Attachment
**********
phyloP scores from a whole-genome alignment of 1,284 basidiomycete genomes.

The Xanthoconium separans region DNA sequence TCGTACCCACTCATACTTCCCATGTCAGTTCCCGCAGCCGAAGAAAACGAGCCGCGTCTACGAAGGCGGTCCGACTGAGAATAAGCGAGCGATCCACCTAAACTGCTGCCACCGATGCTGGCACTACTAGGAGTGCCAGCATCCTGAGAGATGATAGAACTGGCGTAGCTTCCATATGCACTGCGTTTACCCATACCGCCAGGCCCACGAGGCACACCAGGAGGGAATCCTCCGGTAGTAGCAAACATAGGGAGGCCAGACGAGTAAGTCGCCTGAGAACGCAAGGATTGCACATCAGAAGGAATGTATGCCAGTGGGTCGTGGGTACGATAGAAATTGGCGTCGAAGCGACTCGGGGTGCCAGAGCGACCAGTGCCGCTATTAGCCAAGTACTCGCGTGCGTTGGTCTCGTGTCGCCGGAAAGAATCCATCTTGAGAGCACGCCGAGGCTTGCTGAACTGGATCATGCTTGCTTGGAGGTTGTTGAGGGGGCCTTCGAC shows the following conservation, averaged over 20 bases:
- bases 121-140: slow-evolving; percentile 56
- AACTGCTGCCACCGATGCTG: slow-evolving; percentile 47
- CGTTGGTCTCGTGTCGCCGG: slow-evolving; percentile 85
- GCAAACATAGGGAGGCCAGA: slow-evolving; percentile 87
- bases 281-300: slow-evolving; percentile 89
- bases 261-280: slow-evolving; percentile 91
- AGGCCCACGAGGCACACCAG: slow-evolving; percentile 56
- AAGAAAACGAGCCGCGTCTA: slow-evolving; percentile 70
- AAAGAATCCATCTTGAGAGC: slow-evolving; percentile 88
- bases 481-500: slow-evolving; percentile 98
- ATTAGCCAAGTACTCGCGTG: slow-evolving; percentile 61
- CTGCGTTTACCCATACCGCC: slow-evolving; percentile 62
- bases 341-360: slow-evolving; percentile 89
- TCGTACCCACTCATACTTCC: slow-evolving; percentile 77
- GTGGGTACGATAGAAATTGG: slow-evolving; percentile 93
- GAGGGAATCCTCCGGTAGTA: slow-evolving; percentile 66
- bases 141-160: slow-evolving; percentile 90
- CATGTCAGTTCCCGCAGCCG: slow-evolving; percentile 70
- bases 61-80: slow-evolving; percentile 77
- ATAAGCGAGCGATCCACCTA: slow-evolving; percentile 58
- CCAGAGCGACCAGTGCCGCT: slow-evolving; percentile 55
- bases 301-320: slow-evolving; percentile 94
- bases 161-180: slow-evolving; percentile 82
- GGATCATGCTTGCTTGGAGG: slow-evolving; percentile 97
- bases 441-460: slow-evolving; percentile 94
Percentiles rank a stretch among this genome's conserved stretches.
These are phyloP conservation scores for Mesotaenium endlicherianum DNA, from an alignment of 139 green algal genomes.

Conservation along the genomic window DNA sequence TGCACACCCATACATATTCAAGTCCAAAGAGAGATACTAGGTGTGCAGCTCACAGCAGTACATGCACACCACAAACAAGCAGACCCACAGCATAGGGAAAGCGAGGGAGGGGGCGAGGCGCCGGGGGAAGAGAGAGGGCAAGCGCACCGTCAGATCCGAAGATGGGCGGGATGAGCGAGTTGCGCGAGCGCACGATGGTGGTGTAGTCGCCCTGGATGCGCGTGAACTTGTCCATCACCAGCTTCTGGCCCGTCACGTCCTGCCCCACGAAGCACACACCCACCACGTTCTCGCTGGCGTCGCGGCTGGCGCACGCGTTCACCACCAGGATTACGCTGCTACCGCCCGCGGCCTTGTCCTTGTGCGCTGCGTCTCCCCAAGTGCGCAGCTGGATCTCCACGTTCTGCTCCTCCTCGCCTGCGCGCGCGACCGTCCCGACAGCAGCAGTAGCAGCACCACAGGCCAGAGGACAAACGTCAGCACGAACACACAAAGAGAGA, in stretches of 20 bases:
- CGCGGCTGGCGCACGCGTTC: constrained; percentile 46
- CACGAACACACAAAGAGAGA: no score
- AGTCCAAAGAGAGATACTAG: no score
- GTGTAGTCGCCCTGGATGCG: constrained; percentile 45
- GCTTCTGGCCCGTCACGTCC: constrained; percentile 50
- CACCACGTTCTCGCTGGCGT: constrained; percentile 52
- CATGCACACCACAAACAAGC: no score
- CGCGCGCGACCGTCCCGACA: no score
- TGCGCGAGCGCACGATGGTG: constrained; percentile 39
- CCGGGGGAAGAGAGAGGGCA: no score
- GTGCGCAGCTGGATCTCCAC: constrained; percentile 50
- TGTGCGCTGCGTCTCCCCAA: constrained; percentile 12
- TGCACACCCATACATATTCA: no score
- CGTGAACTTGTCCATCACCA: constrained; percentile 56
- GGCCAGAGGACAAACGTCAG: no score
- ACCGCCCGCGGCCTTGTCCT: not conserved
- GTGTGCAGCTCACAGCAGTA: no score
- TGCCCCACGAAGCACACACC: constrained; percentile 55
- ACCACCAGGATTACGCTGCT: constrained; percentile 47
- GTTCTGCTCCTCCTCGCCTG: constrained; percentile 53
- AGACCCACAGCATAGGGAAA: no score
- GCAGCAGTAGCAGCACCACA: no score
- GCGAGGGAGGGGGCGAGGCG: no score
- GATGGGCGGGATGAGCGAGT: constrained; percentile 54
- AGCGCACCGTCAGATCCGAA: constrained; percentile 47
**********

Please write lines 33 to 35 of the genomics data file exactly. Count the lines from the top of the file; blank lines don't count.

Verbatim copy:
- AGTCCAAAGAGAGATACTAG: no score
- GTGTAGTCGCCCTGGATGCG: constrained; percentile 45
- GCTTCTGGCCCGTCACGTCC: constrained; percentile 50